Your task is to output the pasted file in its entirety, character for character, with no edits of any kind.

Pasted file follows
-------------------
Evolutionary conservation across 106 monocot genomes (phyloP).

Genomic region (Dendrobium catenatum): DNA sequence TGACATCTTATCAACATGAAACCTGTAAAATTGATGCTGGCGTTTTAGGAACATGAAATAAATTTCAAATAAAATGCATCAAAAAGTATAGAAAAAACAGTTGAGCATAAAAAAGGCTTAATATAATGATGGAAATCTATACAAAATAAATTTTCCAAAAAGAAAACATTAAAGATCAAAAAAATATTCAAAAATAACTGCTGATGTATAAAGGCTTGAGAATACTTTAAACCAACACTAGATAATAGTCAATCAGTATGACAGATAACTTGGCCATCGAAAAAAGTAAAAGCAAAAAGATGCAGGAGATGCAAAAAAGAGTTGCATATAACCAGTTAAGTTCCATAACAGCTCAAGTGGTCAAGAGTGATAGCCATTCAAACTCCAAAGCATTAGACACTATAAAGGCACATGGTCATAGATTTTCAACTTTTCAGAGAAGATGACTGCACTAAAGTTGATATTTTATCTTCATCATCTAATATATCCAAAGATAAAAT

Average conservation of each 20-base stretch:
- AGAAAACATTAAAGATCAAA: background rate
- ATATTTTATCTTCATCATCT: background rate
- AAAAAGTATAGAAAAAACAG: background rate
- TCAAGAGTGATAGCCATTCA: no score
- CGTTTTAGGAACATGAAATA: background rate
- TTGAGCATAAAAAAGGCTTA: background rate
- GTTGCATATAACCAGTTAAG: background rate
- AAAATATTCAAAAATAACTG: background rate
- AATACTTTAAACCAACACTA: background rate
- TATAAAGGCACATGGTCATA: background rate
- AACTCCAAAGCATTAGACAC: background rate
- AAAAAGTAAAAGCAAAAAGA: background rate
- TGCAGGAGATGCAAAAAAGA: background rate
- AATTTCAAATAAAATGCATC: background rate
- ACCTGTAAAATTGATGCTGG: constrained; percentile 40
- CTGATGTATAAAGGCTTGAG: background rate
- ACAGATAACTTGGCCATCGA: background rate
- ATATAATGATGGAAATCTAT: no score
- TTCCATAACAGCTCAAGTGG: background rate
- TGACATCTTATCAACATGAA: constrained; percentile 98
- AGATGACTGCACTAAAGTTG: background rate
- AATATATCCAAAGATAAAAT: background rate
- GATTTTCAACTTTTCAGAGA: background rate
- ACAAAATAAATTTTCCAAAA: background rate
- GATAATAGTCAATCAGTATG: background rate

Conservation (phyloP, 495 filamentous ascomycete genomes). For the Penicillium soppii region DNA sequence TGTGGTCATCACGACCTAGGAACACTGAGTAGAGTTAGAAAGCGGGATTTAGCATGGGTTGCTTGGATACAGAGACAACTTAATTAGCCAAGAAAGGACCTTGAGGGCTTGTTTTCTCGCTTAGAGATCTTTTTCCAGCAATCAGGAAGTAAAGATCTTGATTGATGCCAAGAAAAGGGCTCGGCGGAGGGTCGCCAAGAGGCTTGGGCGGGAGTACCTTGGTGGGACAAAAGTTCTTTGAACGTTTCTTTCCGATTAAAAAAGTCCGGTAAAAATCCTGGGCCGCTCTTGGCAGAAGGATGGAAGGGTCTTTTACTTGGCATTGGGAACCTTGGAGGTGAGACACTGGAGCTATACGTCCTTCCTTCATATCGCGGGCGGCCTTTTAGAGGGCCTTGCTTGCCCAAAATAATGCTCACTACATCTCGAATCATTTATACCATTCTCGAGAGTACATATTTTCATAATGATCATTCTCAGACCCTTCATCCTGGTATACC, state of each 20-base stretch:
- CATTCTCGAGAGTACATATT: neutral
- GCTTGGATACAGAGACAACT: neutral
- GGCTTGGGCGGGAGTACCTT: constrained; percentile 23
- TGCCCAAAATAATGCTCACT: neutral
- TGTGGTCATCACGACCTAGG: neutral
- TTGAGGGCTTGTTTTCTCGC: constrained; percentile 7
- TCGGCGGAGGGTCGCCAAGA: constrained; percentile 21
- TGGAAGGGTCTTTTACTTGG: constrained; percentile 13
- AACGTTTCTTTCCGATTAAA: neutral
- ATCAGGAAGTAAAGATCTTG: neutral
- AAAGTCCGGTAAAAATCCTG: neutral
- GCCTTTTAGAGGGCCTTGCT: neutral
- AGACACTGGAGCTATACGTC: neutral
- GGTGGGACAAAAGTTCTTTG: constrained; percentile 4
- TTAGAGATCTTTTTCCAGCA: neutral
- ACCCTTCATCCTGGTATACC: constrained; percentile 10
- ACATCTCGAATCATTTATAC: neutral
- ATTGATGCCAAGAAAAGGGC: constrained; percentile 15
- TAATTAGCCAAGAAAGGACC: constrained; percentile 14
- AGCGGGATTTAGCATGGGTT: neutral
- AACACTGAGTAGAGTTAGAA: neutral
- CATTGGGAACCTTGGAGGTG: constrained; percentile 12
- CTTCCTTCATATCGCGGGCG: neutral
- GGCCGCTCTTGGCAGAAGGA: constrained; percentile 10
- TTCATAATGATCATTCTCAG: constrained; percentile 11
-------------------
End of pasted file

Evolutionary conservation across 106 monocot genomes (phyloP).

Genomic region (Dendrobium catenatum): DNA sequence TGACATCTTATCAACATGAAACCTGTAAAATTGATGCTGGCGTTTTAGGAACATGAAATAAATTTCAAATAAAATGCATCAAAAAGTATAGAAAAAACAGTTGAGCATAAAAAAGGCTTAATATAATGATGGAAATCTATACAAAATAAATTTTCCAAAAAGAAAACATTAAAGATCAAAAAAATATTCAAAAATAACTGCTGATGTATAAAGGCTTGAGAATACTTTAAACCAACACTAGATAATAGTCAATCAGTATGACAGATAACTTGGCCATCGAAAAAAGTAAAAGCAAAAAGATGCAGGAGATGCAAAAAAGAGTTGCATATAACCAGTTAAGTTCCATAACAGCTCAAGTGGTCAAGAGTGATAGCCATTCAAACTCCAAAGCATTAGACACTATAAAGGCACATGGTCATAGATTTTCAACTTTTCAGAGAAGATGACTGCACTAAAGTTGATATTTTATCTTCATCATCTAATATATCCAAAGATAAAAT

Average conservation of each 20-base stretch:
- AGAAAACATTAAAGATCAAA: background rate
- ATATTTTATCTTCATCATCT: background rate
- AAAAAGTATAGAAAAAACAG: background rate
- TCAAGAGTGATAGCCATTCA: no score
- CGTTTTAGGAACATGAAATA: background rate
- TTGAGCATAAAAAAGGCTTA: background rate
- GTTGCATATAACCAGTTAAG: background rate
- AAAATATTCAAAAATAACTG: background rate
- AATACTTTAAACCAACACTA: background rate
- TATAAAGGCACATGGTCATA: background rate
- AACTCCAAAGCATTAGACAC: background rate
- AAAAAGTAAAAGCAAAAAGA: background rate
- TGCAGGAGATGCAAAAAAGA: background rate
- AATTTCAAATAAAATGCATC: background rate
- ACCTGTAAAATTGATGCTGG: constrained; percentile 40
- CTGATGTATAAAGGCTTGAG: background rate
- ACAGATAACTTGGCCATCGA: background rate
- ATATAATGATGGAAATCTAT: no score
- TTCCATAACAGCTCAAGTGG: background rate
- TGACATCTTATCAACATGAA: constrained; percentile 98
- AGATGACTGCACTAAAGTTG: background rate
- AATATATCCAAAGATAAAAT: background rate
- GATTTTCAACTTTTCAGAGA: background rate
- ACAAAATAAATTTTCCAAAA: background rate
- GATAATAGTCAATCAGTATG: background rate

Conservation (phyloP, 495 filamentous ascomycete genomes). For the Penicillium soppii region DNA sequence TGTGGTCATCACGACCTAGGAACACTGAGTAGAGTTAGAAAGCGGGATTTAGCATGGGTTGCTTGGATACAGAGACAACTTAATTAGCCAAGAAAGGACCTTGAGGGCTTGTTTTCTCGCTTAGAGATCTTTTTCCAGCAATCAGGAAGTAAAGATCTTGATTGATGCCAAGAAAAGGGCTCGGCGGAGGGTCGCCAAGAGGCTTGGGCGGGAGTACCTTGGTGGGACAAAAGTTCTTTGAACGTTTCTTTCCGATTAAAAAAGTCCGGTAAAAATCCTGGGCCGCTCTTGGCAGAAGGATGGAAGGGTCTTTTACTTGGCATTGGGAACCTTGGAGGTGAGACACTGGAGCTATACGTCCTTCCTTCATATCGCGGGCGGCCTTTTAGAGGGCCTTGCTTGCCCAAAATAATGCTCACTACATCTCGAATCATTTATACCATTCTCGAGAGTACATATTTTCATAATGATCATTCTCAGACCCTTCATCCTGGTATACC, state of each 20-base stretch:
- CATTCTCGAGAGTACATATT: neutral
- GCTTGGATACAGAGACAACT: neutral
- GGCTTGGGCGGGAGTACCTT: constrained; percentile 23
- TGCCCAAAATAATGCTCACT: neutral
- TGTGGTCATCACGACCTAGG: neutral
- TTGAGGGCTTGTTTTCTCGC: constrained; percentile 7
- TCGGCGGAGGGTCGCCAAGA: constrained; percentile 21
- TGGAAGGGTCTTTTACTTGG: constrained; percentile 13
- AACGTTTCTTTCCGATTAAA: neutral
- ATCAGGAAGTAAAGATCTTG: neutral
- AAAGTCCGGTAAAAATCCTG: neutral
- GCCTTTTAGAGGGCCTTGCT: neutral
- AGACACTGGAGCTATACGTC: neutral
- GGTGGGACAAAAGTTCTTTG: constrained; percentile 4
- TTAGAGATCTTTTTCCAGCA: neutral
- ACCCTTCATCCTGGTATACC: constrained; percentile 10
- ACATCTCGAATCATTTATAC: neutral
- ATTGATGCCAAGAAAAGGGC: constrained; percentile 15
- TAATTAGCCAAGAAAGGACC: constrained; percentile 14
- AGCGGGATTTAGCATGGGTT: neutral
- AACACTGAGTAGAGTTAGAA: neutral
- CATTGGGAACCTTGGAGGTG: constrained; percentile 12
- CTTCCTTCATATCGCGGGCG: neutral
- GGCCGCTCTTGGCAGAAGGA: constrained; percentile 10
- TTCATAATGATCATTCTCAG: constrained; percentile 11